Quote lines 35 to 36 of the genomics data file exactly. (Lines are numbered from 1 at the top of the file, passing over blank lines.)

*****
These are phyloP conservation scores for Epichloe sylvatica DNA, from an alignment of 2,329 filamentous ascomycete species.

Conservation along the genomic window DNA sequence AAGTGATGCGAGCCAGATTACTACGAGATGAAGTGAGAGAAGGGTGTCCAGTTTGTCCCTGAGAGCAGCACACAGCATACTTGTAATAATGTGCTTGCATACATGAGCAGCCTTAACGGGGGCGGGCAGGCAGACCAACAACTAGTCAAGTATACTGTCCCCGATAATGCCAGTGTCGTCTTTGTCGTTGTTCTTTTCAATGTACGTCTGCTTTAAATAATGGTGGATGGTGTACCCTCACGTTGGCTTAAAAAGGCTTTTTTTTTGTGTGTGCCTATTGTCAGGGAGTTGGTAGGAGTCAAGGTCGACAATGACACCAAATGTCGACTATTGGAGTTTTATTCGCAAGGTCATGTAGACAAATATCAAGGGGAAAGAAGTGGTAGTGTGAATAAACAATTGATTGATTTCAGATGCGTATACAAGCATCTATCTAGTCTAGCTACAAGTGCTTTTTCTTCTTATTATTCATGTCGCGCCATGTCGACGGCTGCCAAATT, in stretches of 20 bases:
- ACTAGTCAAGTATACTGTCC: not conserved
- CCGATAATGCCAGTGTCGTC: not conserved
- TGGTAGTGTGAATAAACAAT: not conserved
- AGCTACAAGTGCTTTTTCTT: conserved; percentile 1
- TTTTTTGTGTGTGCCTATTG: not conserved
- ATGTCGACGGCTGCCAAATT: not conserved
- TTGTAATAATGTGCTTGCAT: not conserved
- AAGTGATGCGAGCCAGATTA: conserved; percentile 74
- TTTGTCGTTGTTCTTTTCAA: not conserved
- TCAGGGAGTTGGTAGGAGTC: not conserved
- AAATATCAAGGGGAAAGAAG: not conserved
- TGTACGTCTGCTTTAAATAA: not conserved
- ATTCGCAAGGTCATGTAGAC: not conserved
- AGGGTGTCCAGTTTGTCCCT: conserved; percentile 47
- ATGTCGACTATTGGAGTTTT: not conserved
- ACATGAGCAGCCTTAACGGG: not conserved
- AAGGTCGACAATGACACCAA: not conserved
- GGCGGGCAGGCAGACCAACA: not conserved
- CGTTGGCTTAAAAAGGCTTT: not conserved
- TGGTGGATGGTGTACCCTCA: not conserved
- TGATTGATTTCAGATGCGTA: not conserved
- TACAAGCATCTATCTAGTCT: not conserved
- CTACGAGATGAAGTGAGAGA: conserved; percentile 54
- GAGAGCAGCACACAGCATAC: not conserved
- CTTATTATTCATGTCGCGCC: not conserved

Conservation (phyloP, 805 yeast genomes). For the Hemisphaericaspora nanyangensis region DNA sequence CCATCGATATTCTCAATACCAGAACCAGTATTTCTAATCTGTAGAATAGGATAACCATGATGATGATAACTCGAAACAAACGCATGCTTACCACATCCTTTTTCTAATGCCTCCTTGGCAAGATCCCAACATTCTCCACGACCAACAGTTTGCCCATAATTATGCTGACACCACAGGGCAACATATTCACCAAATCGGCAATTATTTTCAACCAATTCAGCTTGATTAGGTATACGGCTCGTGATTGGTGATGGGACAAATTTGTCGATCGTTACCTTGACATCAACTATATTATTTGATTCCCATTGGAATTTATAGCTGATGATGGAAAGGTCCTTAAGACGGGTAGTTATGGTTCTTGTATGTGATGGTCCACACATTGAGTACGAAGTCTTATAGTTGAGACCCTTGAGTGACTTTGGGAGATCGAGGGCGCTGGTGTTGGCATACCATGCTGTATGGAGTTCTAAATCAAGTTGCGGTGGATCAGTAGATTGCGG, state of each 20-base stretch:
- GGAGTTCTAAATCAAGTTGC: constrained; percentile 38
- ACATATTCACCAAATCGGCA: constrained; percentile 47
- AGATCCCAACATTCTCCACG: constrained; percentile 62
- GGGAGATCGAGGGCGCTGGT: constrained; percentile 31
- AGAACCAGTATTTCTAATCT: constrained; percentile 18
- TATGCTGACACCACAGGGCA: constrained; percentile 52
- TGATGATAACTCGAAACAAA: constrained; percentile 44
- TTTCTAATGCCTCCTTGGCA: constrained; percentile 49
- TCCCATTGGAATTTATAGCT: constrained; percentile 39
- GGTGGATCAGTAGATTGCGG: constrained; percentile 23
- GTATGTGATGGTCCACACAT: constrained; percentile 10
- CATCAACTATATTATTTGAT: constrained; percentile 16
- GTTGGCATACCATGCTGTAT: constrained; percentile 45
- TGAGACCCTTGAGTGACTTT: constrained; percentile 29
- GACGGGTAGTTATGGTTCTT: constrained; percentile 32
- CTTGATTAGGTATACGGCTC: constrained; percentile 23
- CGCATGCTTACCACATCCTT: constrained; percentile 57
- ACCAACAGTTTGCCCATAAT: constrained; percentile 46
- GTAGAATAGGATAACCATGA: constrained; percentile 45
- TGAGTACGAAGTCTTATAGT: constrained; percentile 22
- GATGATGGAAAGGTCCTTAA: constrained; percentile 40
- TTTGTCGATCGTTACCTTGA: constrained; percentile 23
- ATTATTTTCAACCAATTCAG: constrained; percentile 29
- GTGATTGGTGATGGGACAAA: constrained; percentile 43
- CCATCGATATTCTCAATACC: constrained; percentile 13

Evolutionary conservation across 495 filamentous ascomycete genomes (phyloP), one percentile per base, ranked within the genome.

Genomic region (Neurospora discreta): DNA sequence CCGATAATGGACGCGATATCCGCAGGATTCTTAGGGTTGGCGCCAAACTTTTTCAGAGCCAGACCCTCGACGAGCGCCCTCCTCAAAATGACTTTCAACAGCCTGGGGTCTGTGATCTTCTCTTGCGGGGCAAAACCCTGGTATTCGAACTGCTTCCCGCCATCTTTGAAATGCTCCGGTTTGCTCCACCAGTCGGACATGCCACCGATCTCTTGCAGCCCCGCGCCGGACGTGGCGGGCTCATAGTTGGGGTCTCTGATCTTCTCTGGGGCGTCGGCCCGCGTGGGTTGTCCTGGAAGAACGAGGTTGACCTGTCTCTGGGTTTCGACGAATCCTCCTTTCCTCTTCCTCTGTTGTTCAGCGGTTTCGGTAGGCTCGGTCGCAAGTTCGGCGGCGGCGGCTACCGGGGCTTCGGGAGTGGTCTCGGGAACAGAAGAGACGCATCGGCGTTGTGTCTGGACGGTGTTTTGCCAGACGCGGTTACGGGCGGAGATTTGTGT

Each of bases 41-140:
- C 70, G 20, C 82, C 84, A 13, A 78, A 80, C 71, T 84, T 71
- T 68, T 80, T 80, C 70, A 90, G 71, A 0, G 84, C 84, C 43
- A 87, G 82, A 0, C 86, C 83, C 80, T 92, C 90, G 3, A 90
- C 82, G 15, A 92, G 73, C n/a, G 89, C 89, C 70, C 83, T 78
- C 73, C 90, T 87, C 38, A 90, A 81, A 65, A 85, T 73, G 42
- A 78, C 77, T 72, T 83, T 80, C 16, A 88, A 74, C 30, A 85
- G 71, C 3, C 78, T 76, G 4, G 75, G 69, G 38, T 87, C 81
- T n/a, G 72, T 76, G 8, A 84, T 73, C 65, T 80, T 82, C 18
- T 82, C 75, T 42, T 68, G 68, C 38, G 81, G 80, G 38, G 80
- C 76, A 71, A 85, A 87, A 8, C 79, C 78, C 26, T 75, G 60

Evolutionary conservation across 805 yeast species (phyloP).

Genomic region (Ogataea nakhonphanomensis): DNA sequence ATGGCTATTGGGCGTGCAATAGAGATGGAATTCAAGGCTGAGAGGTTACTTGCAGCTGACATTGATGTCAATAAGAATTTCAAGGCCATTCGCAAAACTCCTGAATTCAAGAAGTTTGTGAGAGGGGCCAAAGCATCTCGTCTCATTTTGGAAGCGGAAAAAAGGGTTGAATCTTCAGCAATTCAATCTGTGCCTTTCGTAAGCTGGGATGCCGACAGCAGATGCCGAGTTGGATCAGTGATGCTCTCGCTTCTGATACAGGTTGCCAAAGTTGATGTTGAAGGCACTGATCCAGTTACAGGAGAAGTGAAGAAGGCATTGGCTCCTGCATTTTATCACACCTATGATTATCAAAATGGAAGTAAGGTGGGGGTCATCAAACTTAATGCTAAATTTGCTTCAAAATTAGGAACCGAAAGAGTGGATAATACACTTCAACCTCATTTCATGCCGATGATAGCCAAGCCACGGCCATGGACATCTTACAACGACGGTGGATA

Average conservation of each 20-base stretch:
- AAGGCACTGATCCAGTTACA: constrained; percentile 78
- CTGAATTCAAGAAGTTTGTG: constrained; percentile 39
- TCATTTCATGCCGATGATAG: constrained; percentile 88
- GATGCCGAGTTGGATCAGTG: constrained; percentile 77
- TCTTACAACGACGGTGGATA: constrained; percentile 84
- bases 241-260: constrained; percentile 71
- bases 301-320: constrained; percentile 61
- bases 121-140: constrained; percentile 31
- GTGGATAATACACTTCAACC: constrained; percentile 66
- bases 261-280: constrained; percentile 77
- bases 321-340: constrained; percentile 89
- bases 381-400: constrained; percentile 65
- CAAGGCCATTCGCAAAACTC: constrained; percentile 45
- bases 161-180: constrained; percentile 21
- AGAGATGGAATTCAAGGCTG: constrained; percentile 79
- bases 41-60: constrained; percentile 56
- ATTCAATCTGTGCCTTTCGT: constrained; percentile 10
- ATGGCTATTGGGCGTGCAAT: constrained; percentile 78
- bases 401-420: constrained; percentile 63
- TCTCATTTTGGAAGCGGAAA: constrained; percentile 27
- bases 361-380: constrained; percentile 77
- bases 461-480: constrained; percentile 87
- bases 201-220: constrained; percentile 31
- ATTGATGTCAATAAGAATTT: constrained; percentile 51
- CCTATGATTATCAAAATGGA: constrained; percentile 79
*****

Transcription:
- TGATGATAACTCGAAACAAA: constrained; percentile 44
- TTTCTAATGCCTCCTTGGCA: constrained; percentile 49